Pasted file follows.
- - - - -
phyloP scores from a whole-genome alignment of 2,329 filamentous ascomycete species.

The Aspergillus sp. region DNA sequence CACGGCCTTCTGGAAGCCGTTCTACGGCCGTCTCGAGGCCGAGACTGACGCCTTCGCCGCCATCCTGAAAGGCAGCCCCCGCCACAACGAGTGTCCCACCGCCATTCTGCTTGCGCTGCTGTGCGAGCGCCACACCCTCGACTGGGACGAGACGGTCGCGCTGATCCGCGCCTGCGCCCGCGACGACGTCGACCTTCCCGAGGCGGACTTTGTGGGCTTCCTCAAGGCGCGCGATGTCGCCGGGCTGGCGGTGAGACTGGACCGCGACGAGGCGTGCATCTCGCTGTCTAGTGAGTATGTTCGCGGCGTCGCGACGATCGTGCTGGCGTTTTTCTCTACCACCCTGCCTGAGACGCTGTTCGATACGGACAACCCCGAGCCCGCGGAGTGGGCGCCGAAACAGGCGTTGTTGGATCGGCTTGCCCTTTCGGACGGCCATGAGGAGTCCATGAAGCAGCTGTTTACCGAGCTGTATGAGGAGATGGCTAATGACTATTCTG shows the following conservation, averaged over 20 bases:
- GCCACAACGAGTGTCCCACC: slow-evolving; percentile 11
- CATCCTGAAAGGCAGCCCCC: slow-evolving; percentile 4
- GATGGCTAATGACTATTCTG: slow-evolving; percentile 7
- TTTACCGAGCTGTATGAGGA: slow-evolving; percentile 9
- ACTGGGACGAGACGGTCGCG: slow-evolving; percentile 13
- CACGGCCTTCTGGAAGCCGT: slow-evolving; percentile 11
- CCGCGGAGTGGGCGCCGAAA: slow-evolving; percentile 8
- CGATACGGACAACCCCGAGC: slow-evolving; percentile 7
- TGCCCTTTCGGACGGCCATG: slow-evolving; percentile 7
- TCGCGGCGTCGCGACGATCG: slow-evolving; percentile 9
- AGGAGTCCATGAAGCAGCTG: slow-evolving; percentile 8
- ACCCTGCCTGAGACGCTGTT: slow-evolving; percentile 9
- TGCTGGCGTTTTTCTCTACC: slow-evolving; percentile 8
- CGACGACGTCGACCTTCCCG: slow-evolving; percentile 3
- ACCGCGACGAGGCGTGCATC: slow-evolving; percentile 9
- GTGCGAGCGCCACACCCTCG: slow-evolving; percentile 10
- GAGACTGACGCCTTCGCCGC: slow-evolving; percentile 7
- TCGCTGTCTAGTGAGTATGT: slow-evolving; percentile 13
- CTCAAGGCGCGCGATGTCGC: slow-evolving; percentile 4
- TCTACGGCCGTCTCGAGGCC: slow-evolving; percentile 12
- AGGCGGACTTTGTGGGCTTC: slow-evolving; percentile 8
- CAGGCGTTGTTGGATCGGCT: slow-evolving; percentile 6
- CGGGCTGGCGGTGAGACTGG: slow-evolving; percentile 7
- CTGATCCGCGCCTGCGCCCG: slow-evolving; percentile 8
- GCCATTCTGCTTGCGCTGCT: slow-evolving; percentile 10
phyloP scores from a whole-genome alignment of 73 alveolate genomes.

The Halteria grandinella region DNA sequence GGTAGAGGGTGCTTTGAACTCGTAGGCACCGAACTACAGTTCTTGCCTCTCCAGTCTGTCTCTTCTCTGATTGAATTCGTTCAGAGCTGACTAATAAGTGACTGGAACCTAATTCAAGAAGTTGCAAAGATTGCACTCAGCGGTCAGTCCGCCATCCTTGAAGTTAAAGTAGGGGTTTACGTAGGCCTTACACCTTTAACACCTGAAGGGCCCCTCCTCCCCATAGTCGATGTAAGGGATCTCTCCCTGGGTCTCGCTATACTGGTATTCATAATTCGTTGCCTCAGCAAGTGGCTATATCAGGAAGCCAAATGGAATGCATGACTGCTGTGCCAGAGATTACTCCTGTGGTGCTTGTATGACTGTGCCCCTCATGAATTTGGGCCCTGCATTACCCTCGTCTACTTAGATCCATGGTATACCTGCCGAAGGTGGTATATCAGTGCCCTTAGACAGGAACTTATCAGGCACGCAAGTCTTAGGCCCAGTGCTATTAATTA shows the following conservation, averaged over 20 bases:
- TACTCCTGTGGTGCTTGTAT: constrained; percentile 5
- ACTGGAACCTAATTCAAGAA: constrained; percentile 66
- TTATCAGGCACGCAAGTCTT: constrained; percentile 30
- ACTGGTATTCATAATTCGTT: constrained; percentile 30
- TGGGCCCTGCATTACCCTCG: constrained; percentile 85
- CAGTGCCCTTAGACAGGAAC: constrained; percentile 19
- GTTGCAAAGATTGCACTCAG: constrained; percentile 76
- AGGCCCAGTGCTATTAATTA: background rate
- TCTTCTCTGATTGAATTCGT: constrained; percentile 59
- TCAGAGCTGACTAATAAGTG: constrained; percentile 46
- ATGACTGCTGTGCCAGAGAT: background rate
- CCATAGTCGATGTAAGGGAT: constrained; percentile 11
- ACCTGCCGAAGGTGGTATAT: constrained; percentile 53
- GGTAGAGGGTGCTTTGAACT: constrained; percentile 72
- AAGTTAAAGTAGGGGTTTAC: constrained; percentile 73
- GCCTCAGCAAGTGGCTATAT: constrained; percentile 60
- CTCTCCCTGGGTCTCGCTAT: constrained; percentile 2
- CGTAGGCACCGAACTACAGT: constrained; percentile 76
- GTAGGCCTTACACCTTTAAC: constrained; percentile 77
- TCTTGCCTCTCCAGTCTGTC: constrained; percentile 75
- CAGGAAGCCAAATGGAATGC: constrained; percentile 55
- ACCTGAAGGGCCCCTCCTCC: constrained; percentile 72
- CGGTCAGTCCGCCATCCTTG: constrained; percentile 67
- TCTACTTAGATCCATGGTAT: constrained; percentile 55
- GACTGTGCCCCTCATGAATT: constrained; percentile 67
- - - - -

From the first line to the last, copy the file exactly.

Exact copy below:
phyloP scores from a whole-genome alignment of 2,329 filamentous ascomycete species.

The Aspergillus sp. region DNA sequence CACGGCCTTCTGGAAGCCGTTCTACGGCCGTCTCGAGGCCGAGACTGACGCCTTCGCCGCCATCCTGAAAGGCAGCCCCCGCCACAACGAGTGTCCCACCGCCATTCTGCTTGCGCTGCTGTGCGAGCGCCACACCCTCGACTGGGACGAGACGGTCGCGCTGATCCGCGCCTGCGCCCGCGACGACGTCGACCTTCCCGAGGCGGACTTTGTGGGCTTCCTCAAGGCGCGCGATGTCGCCGGGCTGGCGGTGAGACTGGACCGCGACGAGGCGTGCATCTCGCTGTCTAGTGAGTATGTTCGCGGCGTCGCGACGATCGTGCTGGCGTTTTTCTCTACCACCCTGCCTGAGACGCTGTTCGATACGGACAACCCCGAGCCCGCGGAGTGGGCGCCGAAACAGGCGTTGTTGGATCGGCTTGCCCTTTCGGACGGCCATGAGGAGTCCATGAAGCAGCTGTTTACCGAGCTGTATGAGGAGATGGCTAATGACTATTCTG shows the following conservation, averaged over 20 bases:
- GCCACAACGAGTGTCCCACC: slow-evolving; percentile 11
- CATCCTGAAAGGCAGCCCCC: slow-evolving; percentile 4
- GATGGCTAATGACTATTCTG: slow-evolving; percentile 7
- TTTACCGAGCTGTATGAGGA: slow-evolving; percentile 9
- ACTGGGACGAGACGGTCGCG: slow-evolving; percentile 13
- CACGGCCTTCTGGAAGCCGT: slow-evolving; percentile 11
- CCGCGGAGTGGGCGCCGAAA: slow-evolving; percentile 8
- CGATACGGACAACCCCGAGC: slow-evolving; percentile 7
- TGCCCTTTCGGACGGCCATG: slow-evolving; percentile 7
- TCGCGGCGTCGCGACGATCG: slow-evolving; percentile 9
- AGGAGTCCATGAAGCAGCTG: slow-evolving; percentile 8
- ACCCTGCCTGAGACGCTGTT: slow-evolving; percentile 9
- TGCTGGCGTTTTTCTCTACC: slow-evolving; percentile 8
- CGACGACGTCGACCTTCCCG: slow-evolving; percentile 3
- ACCGCGACGAGGCGTGCATC: slow-evolving; percentile 9
- GTGCGAGCGCCACACCCTCG: slow-evolving; percentile 10
- GAGACTGACGCCTTCGCCGC: slow-evolving; percentile 7
- TCGCTGTCTAGTGAGTATGT: slow-evolving; percentile 13
- CTCAAGGCGCGCGATGTCGC: slow-evolving; percentile 4
- TCTACGGCCGTCTCGAGGCC: slow-evolving; percentile 12
- AGGCGGACTTTGTGGGCTTC: slow-evolving; percentile 8
- CAGGCGTTGTTGGATCGGCT: slow-evolving; percentile 6
- CGGGCTGGCGGTGAGACTGG: slow-evolving; percentile 7
- CTGATCCGCGCCTGCGCCCG: slow-evolving; percentile 8
- GCCATTCTGCTTGCGCTGCT: slow-evolving; percentile 10
phyloP scores from a whole-genome alignment of 73 alveolate genomes.

The Halteria grandinella region DNA sequence GGTAGAGGGTGCTTTGAACTCGTAGGCACCGAACTACAGTTCTTGCCTCTCCAGTCTGTCTCTTCTCTGATTGAATTCGTTCAGAGCTGACTAATAAGTGACTGGAACCTAATTCAAGAAGTTGCAAAGATTGCACTCAGCGGTCAGTCCGCCATCCTTGAAGTTAAAGTAGGGGTTTACGTAGGCCTTACACCTTTAACACCTGAAGGGCCCCTCCTCCCCATAGTCGATGTAAGGGATCTCTCCCTGGGTCTCGCTATACTGGTATTCATAATTCGTTGCCTCAGCAAGTGGCTATATCAGGAAGCCAAATGGAATGCATGACTGCTGTGCCAGAGATTACTCCTGTGGTGCTTGTATGACTGTGCCCCTCATGAATTTGGGCCCTGCATTACCCTCGTCTACTTAGATCCATGGTATACCTGCCGAAGGTGGTATATCAGTGCCCTTAGACAGGAACTTATCAGGCACGCAAGTCTTAGGCCCAGTGCTATTAATTA shows the following conservation, averaged over 20 bases:
- TACTCCTGTGGTGCTTGTAT: constrained; percentile 5
- ACTGGAACCTAATTCAAGAA: constrained; percentile 66
- TTATCAGGCACGCAAGTCTT: constrained; percentile 30
- ACTGGTATTCATAATTCGTT: constrained; percentile 30
- TGGGCCCTGCATTACCCTCG: constrained; percentile 85
- CAGTGCCCTTAGACAGGAAC: constrained; percentile 19
- GTTGCAAAGATTGCACTCAG: constrained; percentile 76
- AGGCCCAGTGCTATTAATTA: background rate
- TCTTCTCTGATTGAATTCGT: constrained; percentile 59
- TCAGAGCTGACTAATAAGTG: constrained; percentile 46
- ATGACTGCTGTGCCAGAGAT: background rate
- CCATAGTCGATGTAAGGGAT: constrained; percentile 11
- ACCTGCCGAAGGTGGTATAT: constrained; percentile 53
- GGTAGAGGGTGCTTTGAACT: constrained; percentile 72
- AAGTTAAAGTAGGGGTTTAC: constrained; percentile 73
- GCCTCAGCAAGTGGCTATAT: constrained; percentile 60
- CTCTCCCTGGGTCTCGCTAT: constrained; percentile 2
- CGTAGGCACCGAACTACAGT: constrained; percentile 76
- GTAGGCCTTACACCTTTAAC: constrained; percentile 77
- TCTTGCCTCTCCAGTCTGTC: constrained; percentile 75
- CAGGAAGCCAAATGGAATGC: constrained; percentile 55
- ACCTGAAGGGCCCCTCCTCC: constrained; percentile 72
- CGGTCAGTCCGCCATCCTTG: constrained; percentile 67
- TCTACTTAGATCCATGGTAT: constrained; percentile 55
- GACTGTGCCCCTCATGAATT: constrained; percentile 67